Justin Wilson December 16, 2013 at 03:28 PM
Mr. Mueller--Thanks for the interest in this effort. As Tom Blackwood noted, this was a national decision that Verizon made and unfortunately the City got stuck at the wrong end (along with several other communities around the nation). After some negotiation in 2009/2010, the City had issued a franchise to Verizon to deploy in Alexandria, but by the time that process concluded, Verizon had made the strategic shift. While we remain hopeful that Verizon will change their mind, based on what they have briefed to the investor community of late, it seems unlikely. Here's some additional background on this: http://www.alexandriava.gov/uploadedFiles/citizen/info/verizon030910.pdf http://www.bizjournals.com/washington/stories/2010/03/08/daily33.html?page=all http://www.dslreports.com/shownews/Verizon-Again-Confirms-FiOS-Expansion-is-Over-118949 http://online.wsj.com/news/articles/SB10001424052702303410404575151773432729614 Let me know if you have any questions!
Old Towner December 16, 2013 at 10:15 PM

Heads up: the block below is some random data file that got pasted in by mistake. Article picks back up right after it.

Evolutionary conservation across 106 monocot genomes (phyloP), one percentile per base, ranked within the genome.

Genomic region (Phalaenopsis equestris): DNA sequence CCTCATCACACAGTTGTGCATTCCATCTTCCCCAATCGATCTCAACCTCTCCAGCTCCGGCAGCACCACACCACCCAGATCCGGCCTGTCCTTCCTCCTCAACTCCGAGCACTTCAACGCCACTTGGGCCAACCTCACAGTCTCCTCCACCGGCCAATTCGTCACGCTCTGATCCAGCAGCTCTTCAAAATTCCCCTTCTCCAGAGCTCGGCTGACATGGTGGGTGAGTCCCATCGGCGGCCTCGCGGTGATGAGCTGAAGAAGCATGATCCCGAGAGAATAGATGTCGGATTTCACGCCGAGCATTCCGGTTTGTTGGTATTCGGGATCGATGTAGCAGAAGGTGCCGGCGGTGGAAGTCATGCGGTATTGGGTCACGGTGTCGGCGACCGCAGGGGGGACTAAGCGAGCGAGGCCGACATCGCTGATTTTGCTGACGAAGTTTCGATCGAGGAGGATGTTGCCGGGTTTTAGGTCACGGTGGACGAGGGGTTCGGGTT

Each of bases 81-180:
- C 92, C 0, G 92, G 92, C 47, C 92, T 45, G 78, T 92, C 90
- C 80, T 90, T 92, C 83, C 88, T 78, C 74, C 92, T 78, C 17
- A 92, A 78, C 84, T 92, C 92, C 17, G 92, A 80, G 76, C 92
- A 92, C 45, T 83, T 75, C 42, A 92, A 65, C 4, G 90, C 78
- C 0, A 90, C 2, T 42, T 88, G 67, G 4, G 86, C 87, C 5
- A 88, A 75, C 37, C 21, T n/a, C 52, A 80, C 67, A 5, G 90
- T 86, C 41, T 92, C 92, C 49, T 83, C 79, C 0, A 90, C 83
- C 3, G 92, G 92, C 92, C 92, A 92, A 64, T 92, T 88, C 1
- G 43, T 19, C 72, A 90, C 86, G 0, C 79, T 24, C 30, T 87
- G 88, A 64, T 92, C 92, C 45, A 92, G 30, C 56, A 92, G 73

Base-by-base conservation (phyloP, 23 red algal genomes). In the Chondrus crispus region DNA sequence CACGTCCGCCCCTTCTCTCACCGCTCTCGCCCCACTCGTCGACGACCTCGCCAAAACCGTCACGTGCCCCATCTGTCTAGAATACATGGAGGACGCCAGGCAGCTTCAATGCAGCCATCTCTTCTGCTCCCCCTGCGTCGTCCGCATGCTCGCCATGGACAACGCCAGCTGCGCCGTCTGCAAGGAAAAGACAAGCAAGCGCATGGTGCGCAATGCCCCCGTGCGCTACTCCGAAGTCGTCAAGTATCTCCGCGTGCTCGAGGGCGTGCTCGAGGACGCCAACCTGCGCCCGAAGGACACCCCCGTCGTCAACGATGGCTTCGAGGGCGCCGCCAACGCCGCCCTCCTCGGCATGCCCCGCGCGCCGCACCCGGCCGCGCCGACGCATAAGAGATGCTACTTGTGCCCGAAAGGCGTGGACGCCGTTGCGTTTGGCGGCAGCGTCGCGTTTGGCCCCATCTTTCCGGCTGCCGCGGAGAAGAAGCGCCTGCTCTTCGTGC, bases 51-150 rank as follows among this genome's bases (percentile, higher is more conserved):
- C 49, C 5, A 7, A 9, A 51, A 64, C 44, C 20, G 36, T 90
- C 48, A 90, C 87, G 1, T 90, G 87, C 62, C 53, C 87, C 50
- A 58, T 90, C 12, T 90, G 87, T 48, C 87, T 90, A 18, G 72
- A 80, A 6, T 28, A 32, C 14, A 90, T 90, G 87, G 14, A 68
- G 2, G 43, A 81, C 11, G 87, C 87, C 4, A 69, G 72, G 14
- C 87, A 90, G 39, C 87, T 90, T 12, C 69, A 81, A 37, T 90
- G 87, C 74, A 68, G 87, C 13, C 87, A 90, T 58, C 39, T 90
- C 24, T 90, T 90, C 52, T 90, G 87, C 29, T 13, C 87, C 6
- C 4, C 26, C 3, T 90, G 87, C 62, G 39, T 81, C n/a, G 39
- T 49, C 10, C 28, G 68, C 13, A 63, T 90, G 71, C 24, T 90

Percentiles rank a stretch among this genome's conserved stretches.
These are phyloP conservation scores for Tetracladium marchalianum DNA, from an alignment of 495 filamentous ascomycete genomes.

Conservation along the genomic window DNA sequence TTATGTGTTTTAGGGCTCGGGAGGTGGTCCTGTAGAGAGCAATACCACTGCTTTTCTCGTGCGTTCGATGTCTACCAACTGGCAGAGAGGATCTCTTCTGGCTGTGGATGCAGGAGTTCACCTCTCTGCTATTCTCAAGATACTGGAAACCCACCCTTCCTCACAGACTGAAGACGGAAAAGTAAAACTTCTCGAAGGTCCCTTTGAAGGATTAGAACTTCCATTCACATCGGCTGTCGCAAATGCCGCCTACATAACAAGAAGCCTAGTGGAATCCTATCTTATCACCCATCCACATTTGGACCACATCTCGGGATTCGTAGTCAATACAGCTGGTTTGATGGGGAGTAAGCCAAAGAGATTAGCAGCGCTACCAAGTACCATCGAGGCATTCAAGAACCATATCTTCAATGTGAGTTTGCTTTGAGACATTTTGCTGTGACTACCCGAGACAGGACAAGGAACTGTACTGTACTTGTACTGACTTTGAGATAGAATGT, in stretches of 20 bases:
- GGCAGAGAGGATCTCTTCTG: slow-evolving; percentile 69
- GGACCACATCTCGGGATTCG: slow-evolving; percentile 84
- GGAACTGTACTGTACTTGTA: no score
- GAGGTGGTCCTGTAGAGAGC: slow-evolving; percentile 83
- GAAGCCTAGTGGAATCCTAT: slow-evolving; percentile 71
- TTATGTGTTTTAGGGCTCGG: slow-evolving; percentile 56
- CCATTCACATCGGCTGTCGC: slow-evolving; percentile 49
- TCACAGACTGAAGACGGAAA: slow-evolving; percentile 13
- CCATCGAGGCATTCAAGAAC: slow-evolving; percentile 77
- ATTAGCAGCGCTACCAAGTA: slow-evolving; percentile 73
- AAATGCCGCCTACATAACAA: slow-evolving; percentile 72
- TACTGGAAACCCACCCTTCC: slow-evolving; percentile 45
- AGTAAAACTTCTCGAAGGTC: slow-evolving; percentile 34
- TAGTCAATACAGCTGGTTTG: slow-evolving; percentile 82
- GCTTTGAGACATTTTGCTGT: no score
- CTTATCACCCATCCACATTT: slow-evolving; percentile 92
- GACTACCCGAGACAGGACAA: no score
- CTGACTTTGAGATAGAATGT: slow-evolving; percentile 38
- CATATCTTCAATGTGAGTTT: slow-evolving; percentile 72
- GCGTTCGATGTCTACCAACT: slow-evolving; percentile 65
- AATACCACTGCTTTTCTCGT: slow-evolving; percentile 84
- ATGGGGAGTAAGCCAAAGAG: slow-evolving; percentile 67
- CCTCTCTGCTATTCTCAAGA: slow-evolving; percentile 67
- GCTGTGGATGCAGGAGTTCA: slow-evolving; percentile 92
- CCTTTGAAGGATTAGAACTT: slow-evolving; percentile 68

Justin, I appreciate your efforts, but what about other local alternatives, like Cox or RCN? I know Cox is nothing special and RCN is mostly just in the district, but by even getting a single other broadband (non-DSL) competitor in Alexandria, you're one step closer to victory. As it is, Comcast has 145K residents over a barrel and they know it. They're slowly rolling out data caps of 250-350GB/month via trial runs in other communities as we speak, and it's only a matter of time before it gets here. Alexandria has a fairly well educated population and I'm assuming many of them have made the decision (like me) to ditch cable TV all together and just rely on streaming content. Comcast understands the threat to their business model and will force people to resubscribe to cable because their bandwidth cap will not allow multiple person households the flexibility to use streaming services. Most people on this side of the river don't even know about RCN, maybe you should give them a ring? Given the density of the eastern portion of Alexandria, they could probably make a decent return by setting up their services (if it were that easy).